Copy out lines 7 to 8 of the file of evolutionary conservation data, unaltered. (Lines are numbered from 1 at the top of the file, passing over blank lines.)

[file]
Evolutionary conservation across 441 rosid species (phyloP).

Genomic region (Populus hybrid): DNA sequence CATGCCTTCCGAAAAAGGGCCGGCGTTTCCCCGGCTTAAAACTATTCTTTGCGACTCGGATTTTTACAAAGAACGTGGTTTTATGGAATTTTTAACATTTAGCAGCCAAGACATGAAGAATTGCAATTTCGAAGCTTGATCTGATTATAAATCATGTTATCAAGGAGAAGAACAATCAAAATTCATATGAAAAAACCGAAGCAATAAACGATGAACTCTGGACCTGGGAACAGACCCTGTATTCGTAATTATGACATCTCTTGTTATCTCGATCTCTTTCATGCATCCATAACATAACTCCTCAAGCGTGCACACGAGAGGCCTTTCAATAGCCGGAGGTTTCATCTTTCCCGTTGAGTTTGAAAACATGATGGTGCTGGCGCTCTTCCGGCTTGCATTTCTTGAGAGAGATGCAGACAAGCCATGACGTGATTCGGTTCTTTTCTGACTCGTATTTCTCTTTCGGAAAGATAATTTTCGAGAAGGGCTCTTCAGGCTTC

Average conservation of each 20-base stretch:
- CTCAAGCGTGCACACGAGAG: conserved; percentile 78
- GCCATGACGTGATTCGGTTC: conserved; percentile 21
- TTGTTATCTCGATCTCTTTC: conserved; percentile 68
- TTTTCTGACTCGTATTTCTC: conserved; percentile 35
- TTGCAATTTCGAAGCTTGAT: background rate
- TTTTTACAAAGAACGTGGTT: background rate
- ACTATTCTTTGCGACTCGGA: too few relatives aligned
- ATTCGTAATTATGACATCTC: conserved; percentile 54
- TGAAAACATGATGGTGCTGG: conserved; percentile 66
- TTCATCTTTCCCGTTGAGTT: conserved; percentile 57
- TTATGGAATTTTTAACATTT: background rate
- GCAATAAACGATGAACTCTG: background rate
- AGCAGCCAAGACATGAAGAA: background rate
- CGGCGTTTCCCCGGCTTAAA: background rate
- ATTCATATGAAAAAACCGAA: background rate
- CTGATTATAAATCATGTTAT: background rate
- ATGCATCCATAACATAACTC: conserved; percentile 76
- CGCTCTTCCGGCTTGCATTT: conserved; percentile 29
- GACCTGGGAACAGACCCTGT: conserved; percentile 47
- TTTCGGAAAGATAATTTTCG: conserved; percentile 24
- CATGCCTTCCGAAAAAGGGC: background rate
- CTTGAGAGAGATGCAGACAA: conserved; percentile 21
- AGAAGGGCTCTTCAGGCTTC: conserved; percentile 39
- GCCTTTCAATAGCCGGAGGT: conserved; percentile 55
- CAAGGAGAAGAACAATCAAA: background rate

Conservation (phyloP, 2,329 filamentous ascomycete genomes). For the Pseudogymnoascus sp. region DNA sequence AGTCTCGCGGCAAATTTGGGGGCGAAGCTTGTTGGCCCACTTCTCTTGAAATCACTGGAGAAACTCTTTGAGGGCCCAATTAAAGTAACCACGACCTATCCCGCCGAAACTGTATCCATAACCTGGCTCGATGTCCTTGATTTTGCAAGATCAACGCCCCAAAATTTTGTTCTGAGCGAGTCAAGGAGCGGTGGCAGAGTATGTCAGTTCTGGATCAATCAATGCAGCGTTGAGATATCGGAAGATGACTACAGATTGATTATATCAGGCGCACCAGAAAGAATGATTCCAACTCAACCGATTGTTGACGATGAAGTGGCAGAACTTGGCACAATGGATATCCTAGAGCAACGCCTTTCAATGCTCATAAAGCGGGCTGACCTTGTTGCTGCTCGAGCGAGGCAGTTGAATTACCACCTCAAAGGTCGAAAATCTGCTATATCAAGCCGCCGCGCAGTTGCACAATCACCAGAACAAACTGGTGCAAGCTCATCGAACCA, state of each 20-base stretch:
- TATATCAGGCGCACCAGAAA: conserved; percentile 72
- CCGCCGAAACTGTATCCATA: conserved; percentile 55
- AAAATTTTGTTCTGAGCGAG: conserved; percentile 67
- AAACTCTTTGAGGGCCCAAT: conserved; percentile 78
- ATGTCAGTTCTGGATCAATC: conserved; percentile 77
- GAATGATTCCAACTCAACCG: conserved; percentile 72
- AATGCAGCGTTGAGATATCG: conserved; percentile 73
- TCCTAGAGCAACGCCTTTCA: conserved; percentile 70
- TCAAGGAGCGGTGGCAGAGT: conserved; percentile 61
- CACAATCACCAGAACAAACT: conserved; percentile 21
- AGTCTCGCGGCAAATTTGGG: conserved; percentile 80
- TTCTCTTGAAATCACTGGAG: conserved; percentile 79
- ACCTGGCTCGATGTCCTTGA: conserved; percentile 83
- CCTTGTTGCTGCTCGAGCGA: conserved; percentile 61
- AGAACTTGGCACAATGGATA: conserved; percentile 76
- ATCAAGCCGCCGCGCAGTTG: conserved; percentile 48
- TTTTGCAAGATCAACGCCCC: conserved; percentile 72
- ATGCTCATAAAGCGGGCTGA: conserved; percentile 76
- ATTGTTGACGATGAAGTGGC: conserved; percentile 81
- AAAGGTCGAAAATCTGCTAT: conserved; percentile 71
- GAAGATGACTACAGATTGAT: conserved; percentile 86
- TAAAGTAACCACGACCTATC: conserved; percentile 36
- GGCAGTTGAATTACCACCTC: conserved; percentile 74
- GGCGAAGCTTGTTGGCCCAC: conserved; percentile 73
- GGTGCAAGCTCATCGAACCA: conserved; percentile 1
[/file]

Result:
- TTTTCTGACTCGTATTTCTC: conserved; percentile 35
- TTGCAATTTCGAAGCTTGAT: background rate